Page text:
Steve has also been a key player in the development of our tour program. We just found out that more than 24,000 travelers will join us on a Rick Steves tour by the end of 2017. And this week, we’ll be the busiest we have been all season — it will be all hands on deck, with a total of 100 guides leading great tours all over Europe on the same day.
After more than 20 years of building our amazing team of tour guides, Steve just retired from his role as Manager of Guide Services. But thankfully, he never wants to stop working on our France guidebook. If you’ve ever enjoyed our material on France or our tours anywhere in Europe, a good part of your travel joy is thanks to Steve Smith. Merci, Steve!
I’m just wrapping up a trip through Germany, France, and Switzerland and I’ve got lots of travel lessons to share with you over the next several days. First up is the Black Forest. (Stay tuned for more tips from Alsace, Verdun, Strasbourg, the great Swiss cities, and Lausanne — and then I’ll be packing you along on a cruise across the Mediterranean!)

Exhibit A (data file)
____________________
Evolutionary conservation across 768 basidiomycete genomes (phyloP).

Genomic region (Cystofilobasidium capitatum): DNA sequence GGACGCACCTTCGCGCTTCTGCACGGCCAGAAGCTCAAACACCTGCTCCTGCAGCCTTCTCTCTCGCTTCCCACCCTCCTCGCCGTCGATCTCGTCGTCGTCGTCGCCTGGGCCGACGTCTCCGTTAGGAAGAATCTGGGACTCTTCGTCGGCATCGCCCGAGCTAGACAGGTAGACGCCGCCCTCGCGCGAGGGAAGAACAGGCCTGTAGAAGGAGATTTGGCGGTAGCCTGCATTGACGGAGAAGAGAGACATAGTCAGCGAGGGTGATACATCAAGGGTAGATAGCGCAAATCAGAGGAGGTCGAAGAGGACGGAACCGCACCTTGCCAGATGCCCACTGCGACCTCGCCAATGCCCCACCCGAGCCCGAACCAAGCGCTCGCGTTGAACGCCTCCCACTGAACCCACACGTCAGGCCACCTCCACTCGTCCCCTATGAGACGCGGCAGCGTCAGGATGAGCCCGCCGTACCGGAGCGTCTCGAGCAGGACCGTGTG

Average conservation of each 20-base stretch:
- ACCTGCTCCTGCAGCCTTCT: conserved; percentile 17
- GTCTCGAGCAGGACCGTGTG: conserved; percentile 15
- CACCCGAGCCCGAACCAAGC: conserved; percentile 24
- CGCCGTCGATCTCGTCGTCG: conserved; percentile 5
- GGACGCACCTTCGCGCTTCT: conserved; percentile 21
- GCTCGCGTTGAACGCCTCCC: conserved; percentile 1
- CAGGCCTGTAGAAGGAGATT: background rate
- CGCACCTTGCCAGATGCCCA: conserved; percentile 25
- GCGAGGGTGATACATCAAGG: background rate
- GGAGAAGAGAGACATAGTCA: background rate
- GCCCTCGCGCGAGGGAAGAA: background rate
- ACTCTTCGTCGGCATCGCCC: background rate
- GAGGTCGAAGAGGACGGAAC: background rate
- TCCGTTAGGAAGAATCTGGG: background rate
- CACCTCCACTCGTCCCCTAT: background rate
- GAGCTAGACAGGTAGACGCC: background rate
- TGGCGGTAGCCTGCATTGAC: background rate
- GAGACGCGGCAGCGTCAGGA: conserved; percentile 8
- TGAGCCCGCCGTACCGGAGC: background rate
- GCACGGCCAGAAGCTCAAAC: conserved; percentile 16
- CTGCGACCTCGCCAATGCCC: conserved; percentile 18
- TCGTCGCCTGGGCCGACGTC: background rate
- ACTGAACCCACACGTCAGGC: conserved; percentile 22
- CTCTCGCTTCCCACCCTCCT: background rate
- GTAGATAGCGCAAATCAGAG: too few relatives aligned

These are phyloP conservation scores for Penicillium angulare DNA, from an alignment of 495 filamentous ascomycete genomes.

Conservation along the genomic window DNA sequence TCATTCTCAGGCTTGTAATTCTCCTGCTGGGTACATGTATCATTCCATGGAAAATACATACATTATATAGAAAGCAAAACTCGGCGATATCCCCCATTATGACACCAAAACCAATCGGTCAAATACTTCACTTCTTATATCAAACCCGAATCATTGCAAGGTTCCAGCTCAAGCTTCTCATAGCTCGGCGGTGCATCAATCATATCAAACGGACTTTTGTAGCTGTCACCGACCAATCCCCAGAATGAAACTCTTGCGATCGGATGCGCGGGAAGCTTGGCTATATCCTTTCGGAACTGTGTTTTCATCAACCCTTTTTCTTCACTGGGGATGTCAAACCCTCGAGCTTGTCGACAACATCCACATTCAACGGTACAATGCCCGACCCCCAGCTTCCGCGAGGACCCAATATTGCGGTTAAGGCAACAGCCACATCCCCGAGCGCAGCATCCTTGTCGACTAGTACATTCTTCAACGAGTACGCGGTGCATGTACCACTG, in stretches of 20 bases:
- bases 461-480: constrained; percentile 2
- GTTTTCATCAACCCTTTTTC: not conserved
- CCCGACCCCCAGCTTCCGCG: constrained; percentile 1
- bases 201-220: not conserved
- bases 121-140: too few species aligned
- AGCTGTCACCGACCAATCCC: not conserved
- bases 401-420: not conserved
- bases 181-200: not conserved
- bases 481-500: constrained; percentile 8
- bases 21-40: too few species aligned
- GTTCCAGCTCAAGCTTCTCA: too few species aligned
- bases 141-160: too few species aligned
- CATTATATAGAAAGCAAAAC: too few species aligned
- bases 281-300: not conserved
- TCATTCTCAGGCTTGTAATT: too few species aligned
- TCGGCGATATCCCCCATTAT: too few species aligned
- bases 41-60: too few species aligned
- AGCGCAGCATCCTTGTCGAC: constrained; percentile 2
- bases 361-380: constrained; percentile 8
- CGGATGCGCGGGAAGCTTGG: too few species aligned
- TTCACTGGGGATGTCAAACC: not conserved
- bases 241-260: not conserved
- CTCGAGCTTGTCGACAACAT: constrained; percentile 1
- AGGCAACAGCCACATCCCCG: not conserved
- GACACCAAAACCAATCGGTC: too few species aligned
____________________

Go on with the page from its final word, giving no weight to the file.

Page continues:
The Black Forest (“Schwarzwald” in German) is a range of hills stretching along the French border from Switzerland for about 100 miles to the north. Ancient Romans found the thick forests here inaccessible and mysterious, so they called it “black.” Germans and tourists alike are attracted to this most romantic of German regions — famous for its mineral spas, clean air, hiking trails, cheery villages…and cuckoo clocks. There seems to be a region-wide competition for the biggest cuckoo clock of all, and it can get pretty touristy. At this roadside attraction, tourists — often with wiener dogs in tow — stop, pop in a coin, and watch the cabin-sized clock spring (sluggishly) to life.
Until the last century, the Schwarzwald was cut off from the German mainstream. The poor farmland drove medieval locals to become foresters, glassblowers, and clockmakers. Today, the Black Forest is where Germans come to recuperate from their hectic workaday lives, as well as from medical ailments — often compliments of Germany’s generous public health system. (When I try to explain the debate over national health care in my country — so rich, yet so greedy —my German friends can only respond, “cuckoo cuckoo.”)